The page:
this past fall i started noticing a tightness in my right foot when i got out of bed in the morning, something i was aware of and then would forget about until the next day. over christmas, i went to tampa to visit family and found relief by putting my foot in front of the jet in their hot tub but the next morning my foot was so tight i was limping on it.
i made an appointment with a new foot doctor and he did x-rays but didn’t see anything out of the norm (i was expecting stress fracture from yoga or something). he did suggest i probably had a morton’s neuroma in between my 3rd and 4th bones but that i should go on my upcoming yoga teacher training in mexico as i wouldn’t do any damage to it and we’d take care of it when i returned.
in the following months, i started noticing tightness in my right pointer finger knuckle. this is the finger i used to mouse with heavily (graphic designer) until switching to a wacom pen last year. but it hurt! not always, but enough that i was noticing.
by the time i left for mexico for my yoga trip in march, my foot was visibly swollen on top, often somewhat bruised looking, and it hurt to walk on it much of the day. when i got to mexico, within 24 hours both my foot and finger stopped hurting. no symptoms all week. i knew that arthritis was often aggravated or relieved by climate but i didn’t put too much thought into it. as soon as i was home again, the symptoms flared. so i went and got an mri of my right foot.
the doctor called to say there wasn’t an neuroma in my foot after all, but an unexplained mass that he wanted to remove. i remember him calling me and saying, “it’s not one of the three things i would typically diagnose but i remember you mentioning a stiffness in your hands. sometimes masses develop in rheumatoid arthritis patients.” i shrugged it off and ended up scheduling my surgery for what would have been this upcoming thursday.
this is when i noticed that there were new symptoms each morning in my feet. it wasn’t just my right foot anymore, but now my left. and the pain was different. less of a throbbing on the top and more of a tingling sensation in the balls of my feet. i brought this to the attention of my doctor’s resident who told me i was likely overcompensating for my right foot with my left. uh, no. i started to realize that having surgery on my foot wasn’t going to help me if i was feeling symptoms in both feet.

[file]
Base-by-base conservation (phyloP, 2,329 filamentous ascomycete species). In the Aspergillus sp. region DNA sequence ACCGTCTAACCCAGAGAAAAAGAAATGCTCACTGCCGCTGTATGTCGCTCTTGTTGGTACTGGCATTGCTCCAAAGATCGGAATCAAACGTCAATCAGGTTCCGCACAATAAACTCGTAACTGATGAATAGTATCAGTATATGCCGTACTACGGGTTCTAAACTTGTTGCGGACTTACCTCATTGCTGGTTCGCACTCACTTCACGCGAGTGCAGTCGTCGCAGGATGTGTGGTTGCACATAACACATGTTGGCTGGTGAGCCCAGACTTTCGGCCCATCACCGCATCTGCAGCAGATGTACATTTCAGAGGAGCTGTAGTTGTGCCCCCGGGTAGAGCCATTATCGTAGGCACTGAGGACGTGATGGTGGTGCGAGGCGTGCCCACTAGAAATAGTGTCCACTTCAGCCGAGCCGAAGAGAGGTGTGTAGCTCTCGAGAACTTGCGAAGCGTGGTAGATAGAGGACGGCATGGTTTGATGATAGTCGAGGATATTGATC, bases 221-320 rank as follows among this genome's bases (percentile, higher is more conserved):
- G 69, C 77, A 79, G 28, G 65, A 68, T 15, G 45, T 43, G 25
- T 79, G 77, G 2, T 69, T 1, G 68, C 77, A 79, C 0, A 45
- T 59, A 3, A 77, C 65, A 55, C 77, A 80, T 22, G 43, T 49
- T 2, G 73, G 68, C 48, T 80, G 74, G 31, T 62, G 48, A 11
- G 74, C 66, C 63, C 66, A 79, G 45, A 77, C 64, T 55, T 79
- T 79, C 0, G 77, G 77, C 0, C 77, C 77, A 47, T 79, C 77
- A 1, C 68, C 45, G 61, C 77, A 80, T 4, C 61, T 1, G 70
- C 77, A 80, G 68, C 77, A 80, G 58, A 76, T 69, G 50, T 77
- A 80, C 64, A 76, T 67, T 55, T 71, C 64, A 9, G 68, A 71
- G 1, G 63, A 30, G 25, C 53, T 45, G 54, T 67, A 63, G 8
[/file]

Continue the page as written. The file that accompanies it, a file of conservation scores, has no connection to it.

so i decided to take matters into my own hands and went to three acupuncture sessions that focused on my feet and hands. the acupuncturist wanted to look at me holistically and that was really appealing to me. i loved the sessions and felt intense heat and motion in my fingers while i was laying on the table. but within the three weeks of doing acupuncture, my symptoms went crazy. my knuckles on six of fingers grew so large that i couldn’t wear the rings i’d worn for years. when i woke up in the morning, not only could i barely bend my fingers for the first few minutes but now both feet were hurting so badly i could barely walk — sometimes not for ten minutes; sometimes not for a few hours.
one morning i woke up to take a friend to the airport hours before i’d normally be awake and the pain was so horrible i couldn’t walk down the porch steps without holding the railing. this was the breaking point where i knew i needed to do something more. i found a rheumatologist online and scheduled an appointment for the following day.
the first thing the rheumatologist asked me was who had referred me to which i said, “myself. hope that’s ok.” i was clearly a lot younger than many of his patients. he looked at my feet and thought i should get a second opinion on the mass before getting cut open. he took one look at my shoes and thought i had plantar fasciitis from wearing such poor footwear on hardwood floors all the time (i went home and bought 5 new pairs of shoes, of course). he took a look at my hands and said he didn’t think anything too serious was wrong but that he’d do blood work and x-rays to be sure.
three days later he called to tell me i had significant but low rheumatoid factors in my blood and that he wanted to treat me for rheumatoid arthritis. what i appreciate about my doctor was that he told me he was a bit puzzled because the inflammatory markers — almost always monitored and elevated in r.a. patients — were perfectly normal. he prescribed me a month of tapering prednisone, the miracle drug that would mask my symptoms until we could talk through a longer term solution. he even personally called my foot doctor so they could co-treat me. we decided together that my mass was now likely explained by r.a. and that getting this new disease controlled was more important than opening me up. surgery cancelled.
that was the swirl leading up the diagnosis and even though the first few days were a bit of a shock, i felt better in general just knowing what i had. the out of control feeling of not knowing what was going on with me subsided. now i felt like i could do research and manage what was going on. in a way, knowing i had r.a. made me feel a whole lot better than i had for the three months prior.